OSHA Clarifies the Meaning of “Work-Related” COVID-19 Cases

Gus Lazares & Dan Burke 

Last month we told you that that OSHA had relaxed the COVID-19 recording requirements for employers.  OSHA recently rescinded that guidance and will now require all employers to record a COVID-19 illness if it is work-related.  To aid employers in these determinations, OSHA has provided additional clarification as to how to determine if a COVID-19 illness is “work-related.”

By way of background, employers with more than ten employees are required to record cases of COVID-19 with OSHA that are:

(1) Confirmed as COVID-19 (as defined by the CDC);

(2) Work-related; and

(3) Involve one or more of the recording criteria laid out in 29 CFR § 1904.7 (generally death, serious injury, or missed work).

As employers know, the trickiest part of this rule is figuring out if a case of COVID-19 is “work-related.”  The government does not want employers to pry extensively into their employees’ personal lives in order to determine if a given COVID-19 case is work-related; thus OSHA advises that it is sufficient to do the following upon learning of an employee’s infection:

(1) Ask the employee how they believe they contracted COVID-19;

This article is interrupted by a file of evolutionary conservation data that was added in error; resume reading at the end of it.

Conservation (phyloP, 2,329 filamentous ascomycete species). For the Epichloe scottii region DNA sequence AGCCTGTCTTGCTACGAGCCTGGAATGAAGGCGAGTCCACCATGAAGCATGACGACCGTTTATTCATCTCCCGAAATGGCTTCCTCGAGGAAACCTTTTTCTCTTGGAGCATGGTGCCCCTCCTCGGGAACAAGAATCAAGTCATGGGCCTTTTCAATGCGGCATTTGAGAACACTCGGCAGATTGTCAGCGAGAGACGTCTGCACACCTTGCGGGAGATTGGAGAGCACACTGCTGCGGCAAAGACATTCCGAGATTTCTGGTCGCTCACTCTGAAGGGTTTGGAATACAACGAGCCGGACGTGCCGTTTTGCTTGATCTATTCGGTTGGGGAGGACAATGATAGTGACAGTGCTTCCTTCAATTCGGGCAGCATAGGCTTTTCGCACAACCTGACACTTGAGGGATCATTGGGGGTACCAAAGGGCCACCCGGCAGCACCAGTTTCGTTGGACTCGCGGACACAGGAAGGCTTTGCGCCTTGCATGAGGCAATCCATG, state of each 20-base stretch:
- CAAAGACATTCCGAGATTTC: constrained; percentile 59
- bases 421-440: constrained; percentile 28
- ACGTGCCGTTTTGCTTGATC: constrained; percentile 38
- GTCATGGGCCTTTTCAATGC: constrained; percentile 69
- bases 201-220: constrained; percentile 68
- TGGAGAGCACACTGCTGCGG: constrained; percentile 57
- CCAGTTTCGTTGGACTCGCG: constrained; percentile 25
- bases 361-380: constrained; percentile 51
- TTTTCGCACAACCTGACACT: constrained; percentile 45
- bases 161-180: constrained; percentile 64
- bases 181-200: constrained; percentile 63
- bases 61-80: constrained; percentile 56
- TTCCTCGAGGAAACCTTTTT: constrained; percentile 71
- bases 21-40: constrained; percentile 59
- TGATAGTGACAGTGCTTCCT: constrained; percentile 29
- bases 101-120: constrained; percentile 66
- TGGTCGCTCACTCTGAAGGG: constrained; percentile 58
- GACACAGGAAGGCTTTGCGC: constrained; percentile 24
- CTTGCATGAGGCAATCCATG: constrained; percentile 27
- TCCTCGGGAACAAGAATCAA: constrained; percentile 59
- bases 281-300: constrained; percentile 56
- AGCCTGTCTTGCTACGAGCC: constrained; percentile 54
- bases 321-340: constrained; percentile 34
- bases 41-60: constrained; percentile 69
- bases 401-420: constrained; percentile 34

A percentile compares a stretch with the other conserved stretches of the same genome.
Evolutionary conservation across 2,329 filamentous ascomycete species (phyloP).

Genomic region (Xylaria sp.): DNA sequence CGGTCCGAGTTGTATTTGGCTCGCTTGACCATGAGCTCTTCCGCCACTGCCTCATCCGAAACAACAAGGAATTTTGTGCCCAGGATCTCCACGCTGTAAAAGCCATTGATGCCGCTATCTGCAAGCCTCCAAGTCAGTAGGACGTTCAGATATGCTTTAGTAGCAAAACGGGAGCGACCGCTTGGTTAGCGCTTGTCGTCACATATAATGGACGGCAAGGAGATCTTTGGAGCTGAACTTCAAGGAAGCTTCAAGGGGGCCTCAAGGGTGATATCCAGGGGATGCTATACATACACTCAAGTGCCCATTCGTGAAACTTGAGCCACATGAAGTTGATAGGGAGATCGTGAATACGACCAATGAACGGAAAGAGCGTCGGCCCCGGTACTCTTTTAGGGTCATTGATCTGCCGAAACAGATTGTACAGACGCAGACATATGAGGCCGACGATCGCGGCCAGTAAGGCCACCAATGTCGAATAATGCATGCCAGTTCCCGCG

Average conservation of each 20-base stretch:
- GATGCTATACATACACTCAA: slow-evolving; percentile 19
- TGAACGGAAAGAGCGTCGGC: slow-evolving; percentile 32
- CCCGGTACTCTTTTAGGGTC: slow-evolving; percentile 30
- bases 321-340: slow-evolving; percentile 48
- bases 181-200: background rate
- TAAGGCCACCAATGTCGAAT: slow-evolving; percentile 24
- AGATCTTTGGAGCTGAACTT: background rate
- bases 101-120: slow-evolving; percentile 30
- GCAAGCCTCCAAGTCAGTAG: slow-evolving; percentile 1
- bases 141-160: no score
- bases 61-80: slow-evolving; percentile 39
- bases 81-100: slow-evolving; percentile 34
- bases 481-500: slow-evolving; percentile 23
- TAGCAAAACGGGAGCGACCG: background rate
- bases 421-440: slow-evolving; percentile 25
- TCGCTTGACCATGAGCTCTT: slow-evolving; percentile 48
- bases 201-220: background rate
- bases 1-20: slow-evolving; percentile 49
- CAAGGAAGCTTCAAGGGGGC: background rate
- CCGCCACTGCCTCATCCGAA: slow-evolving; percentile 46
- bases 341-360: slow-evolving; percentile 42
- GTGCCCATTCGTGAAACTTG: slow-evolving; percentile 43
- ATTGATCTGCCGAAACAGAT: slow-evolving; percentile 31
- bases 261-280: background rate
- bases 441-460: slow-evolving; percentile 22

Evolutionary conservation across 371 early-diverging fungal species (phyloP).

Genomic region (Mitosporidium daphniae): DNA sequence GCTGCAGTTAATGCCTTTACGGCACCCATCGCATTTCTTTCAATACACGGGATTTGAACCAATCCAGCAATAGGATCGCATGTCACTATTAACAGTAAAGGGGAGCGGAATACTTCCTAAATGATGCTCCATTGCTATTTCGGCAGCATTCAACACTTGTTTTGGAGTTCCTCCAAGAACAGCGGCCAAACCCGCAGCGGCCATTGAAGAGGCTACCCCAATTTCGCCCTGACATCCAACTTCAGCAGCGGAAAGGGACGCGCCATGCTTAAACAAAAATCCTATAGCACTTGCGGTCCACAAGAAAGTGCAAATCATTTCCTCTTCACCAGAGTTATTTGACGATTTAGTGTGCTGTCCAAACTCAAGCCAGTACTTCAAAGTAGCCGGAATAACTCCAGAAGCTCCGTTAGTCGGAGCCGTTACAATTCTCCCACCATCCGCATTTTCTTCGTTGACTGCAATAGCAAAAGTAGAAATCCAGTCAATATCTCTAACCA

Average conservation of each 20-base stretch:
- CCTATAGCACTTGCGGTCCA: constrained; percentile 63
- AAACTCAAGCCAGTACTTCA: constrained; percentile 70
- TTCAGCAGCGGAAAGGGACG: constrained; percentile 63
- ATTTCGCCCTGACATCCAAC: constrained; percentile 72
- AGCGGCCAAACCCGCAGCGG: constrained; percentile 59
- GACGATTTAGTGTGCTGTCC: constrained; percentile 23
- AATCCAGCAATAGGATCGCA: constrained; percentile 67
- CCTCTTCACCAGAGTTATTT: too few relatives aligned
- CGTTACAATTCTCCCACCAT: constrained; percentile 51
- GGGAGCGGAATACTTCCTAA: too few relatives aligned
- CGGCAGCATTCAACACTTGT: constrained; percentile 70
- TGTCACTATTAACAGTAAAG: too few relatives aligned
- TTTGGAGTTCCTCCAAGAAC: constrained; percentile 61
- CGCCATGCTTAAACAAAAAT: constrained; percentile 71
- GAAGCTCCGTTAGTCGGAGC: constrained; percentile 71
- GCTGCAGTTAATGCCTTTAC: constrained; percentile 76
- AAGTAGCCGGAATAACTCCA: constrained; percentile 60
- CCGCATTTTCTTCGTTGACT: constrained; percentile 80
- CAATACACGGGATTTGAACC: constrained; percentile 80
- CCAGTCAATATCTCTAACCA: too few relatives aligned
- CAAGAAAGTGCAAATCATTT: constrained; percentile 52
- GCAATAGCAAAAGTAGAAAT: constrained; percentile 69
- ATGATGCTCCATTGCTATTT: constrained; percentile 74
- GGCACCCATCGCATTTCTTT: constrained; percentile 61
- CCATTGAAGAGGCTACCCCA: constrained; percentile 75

(2) Discuss with the employee which of their in-work and out-of-work activities may have led to the COVID-19 illness (this discussion should be general enough to respect the employee’s privacy); and

(3) Review the employee’s work environment for potential COVID-19 exposure, taking into account any other workers in that environment that contracted COVID-19.

Ultimately the employer has to determine whether it is more likely than not (i.e. >50%) that COVID-19 exposure in the workplace played a causal role in the illness.  The OSHA guidance indicates that the key is to be “reasonable” (a term we know always sounds more helpful than it actually is).  If, after the reasonable and good faith inquiry described above, the employer cannot determine whether it is more likely than not that exposure in the workplace played a causal role with respect to a particular case of COVID-19, the employer does not need to record that COVID-19 illness.

It is important to note that simply recording a case of COVID-19 in compliance with OSHA’s recording rules does not, of itself, mean that the employer has violated any OSHA standards.

Are you encountering one or more cases of COVID-19 among your employees, and wondering how to proceed?  Contact an experienced employment attorney at Graydon for detailed insight on how to manage regulatory hurdles.  Also, be sure to regularly check in with the Graydon COVID-19 Task Force for updates.